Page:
Through the collaboration with HarvestChoice, a team of scientists at the Universities of Georgia and Florida converted 3,404 soil profiles from the World Soil Information (ISRIC) WISE Global Soil Profile Database v1.1 to the DSSAT-compatible format. Beyond the specific locations, this large collection of soil profiles can be used by crop modeling researchers as a pool from which the closest/best-matching one(s) can be drawn for a site where measured soil profile information is not readily available.
(Note: This post was co-authored with Consuelo Romero and Gerrit Hoogenboom.)
Biophysical models are commonly used in ecosystem impact assessment studies at different temporal and spatial scales, and their results implicate decisions on the overall system at multiple levels—from micro-scale natural resource management to country- or regional-scale policy decisions. In agricultural systems, soil data is often key for understanding the current status of the ecosystem and its constraints, and strategizing proper interventions to sustainably improve its productivity.
Increased demand for comprehensive, large-scale assessments of ecosystems increase, especially in the context of enhancing food security and improving resilience to the climate change impacts, leads to a corresponding increase in global/regional-scale soil databases. However, it is difficult to find extensive, quantitative, and geo-referenced soil property databases that are readily available for the areas (or regions) of interest, especially in developing countries.
The International Soil Reference and Information Centre (ISRIC) developed a detailed geo-referenced global soil profile database, entitled World Inventory of Soil Emission Potentials (WISE). It is designed to provide scientists and ecosystem modelers with a homogenized set of soil property data that is useful for multiple purposes, from assessing soil vulnerability to determining crop production (Batjes, 2002). However, the WISE database does not provide all the information required by simulation models; the raw database is not immediately usable in all ecosystems models. Using the DSSAT (Decision Support Systems for Agrotechnology Transfer) Crop Systems Model (Hoogenboom et al., 2009; Jones et al., 2003) as an example, Figure 1 shows which variables are directly provided by WISE (solid arrows) and which ones can be estimated from other variables using pedotransfer functions (dotted arrows).
In 2007, using the 1.0 version of WISE, Gijsman et al corrected and converted 836 out of 1,125 soil profiles to a format suitable for the DSSAT. A new, improved methodology implementing a rigorous quality control to detect and estimate errors and missing values was developed by Romero et al (2010), who successfully converted 3,404 out of 4,382 soil profiles into the same format (Figure 2). In this new version of the database, about 38% of original soil profiles were improved by correcting erroneous values and estimating key missing values. By utilizing this large sample of soil profiles, it would be possible to extend crop modeling studies to the areas where no soil profile data was previously available, by, for example, finding the closest matching soil profile from the database based on key soil parameters (e.g., texture, organic carbon, rooting depth, nitrogen).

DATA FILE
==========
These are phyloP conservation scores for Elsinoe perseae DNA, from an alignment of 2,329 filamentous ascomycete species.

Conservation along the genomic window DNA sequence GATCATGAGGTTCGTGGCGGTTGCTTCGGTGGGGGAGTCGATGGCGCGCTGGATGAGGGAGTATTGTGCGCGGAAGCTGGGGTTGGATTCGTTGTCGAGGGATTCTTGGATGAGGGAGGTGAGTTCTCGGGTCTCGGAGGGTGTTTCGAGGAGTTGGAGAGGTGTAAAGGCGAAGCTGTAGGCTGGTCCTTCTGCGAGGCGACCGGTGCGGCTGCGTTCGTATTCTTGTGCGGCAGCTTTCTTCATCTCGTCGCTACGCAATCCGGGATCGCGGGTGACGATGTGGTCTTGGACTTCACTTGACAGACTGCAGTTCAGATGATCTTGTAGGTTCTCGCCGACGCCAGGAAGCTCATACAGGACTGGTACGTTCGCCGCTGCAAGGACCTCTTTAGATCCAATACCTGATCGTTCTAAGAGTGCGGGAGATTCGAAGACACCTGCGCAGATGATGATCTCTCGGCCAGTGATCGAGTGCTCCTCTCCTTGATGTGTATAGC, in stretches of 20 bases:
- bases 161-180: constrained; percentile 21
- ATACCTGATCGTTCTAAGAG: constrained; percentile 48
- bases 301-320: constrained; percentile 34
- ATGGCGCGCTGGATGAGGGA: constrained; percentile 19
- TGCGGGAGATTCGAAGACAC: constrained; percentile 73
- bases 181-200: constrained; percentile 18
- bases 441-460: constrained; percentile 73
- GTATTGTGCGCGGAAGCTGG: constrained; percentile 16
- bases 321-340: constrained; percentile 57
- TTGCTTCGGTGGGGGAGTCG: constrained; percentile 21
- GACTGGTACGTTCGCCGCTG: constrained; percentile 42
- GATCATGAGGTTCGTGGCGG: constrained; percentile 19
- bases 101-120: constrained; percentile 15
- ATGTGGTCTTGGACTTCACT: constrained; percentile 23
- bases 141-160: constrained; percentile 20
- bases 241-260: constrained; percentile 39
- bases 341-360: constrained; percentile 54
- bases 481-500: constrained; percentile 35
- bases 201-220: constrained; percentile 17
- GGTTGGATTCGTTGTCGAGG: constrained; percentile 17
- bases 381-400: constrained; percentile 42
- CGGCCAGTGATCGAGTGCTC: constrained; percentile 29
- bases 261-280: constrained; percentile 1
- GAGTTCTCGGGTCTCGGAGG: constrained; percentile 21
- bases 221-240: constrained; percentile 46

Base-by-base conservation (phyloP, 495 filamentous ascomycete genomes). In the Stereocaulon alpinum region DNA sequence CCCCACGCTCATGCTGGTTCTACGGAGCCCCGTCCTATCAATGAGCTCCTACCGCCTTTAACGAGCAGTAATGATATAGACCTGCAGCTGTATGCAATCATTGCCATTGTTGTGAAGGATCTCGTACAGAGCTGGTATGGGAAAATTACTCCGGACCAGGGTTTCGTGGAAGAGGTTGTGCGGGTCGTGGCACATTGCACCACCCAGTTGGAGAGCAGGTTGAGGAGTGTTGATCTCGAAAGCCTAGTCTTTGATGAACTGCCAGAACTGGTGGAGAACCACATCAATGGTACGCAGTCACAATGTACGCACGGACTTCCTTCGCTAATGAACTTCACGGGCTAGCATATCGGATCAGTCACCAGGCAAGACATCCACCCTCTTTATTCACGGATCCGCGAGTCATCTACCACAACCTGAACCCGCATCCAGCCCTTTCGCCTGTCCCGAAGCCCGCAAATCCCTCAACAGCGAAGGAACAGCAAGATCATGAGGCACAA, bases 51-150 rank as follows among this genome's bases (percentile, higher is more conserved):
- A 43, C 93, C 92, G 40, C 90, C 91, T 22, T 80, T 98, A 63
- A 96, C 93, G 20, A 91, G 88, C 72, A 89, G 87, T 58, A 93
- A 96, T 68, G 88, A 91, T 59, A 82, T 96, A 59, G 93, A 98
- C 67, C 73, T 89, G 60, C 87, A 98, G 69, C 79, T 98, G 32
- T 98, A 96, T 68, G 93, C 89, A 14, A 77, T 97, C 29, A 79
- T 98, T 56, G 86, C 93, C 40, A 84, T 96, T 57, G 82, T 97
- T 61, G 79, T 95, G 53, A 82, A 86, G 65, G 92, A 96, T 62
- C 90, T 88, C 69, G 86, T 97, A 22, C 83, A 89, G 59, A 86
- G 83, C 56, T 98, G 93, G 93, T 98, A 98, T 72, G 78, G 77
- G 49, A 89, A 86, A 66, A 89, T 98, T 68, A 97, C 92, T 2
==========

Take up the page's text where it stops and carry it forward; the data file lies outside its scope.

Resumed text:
- Click the soil profile cluster (number indicates the number of soil profiles in each cluster) and zoom into it until the locations of individual soil profiles is shown.
- Some soil profiles are reported on the same location; their profile information will be shown together.
Please fill out the data request form. Download instructions for the WI.SOL and documentation will be sent to your email.
(NOTE: The WI.SOL file contains soil profiles data formatted specifically for the DSSAT Crop Systems Models. The original WISE database can be downloaded from the World Soil Information (ISRIC) website.)
- Batjes, N.H. 2002. A Homogenized Soil Profile Data Set for Global and Regional Environmental Research (WISE, version 1.1) 2002/01. International Soil Reference and Information Centre, Wageningen, The Netherlands.
- Gijsman, A.J., P.K. Thornton, and G. Hoogenboom. 2007. Using the WISE database to parameterize soil inputs for crop simulation models. Computers and Electronics in Agriculture 56:85-100.
- Hoogenboom, G., J.W. Jones, P.W. Wilkens, C.H. Porter, K.J. Boote, L.A. Hunt, U. Singh, J.L. Lizaso, J.W. White, O. Uryasev, F.S. Royce, R. Ogoshi, A.J. Gijsman, and G.Y. Tsuji. 2009. Decision Support System for Agrotechnology Transfer (DSSAT) Version 4.5 [CD-ROM]. University of Hawaii, Honolulu, Hawaii.
- Jones, J.W., G. Hoogenboom, C.H. Porter, K.J. Boote, W.D. Batchelor, L.A. Hunt, P.W. Wilkens, U. Singh, A.J. Gijsman, and J.T. Ritchie. 2003. The DSSAT cropping system model. European Journal of Agronomy 18:235-265.
- Romero, C.C., G. Hoogenboom, A. Gijsman, G.A. Baigorria, and J. Koo. 2010. Strengthening soil quality databases: A new global soil database for crop and environmental modeling. Environmental Modeling & Software (Submitted).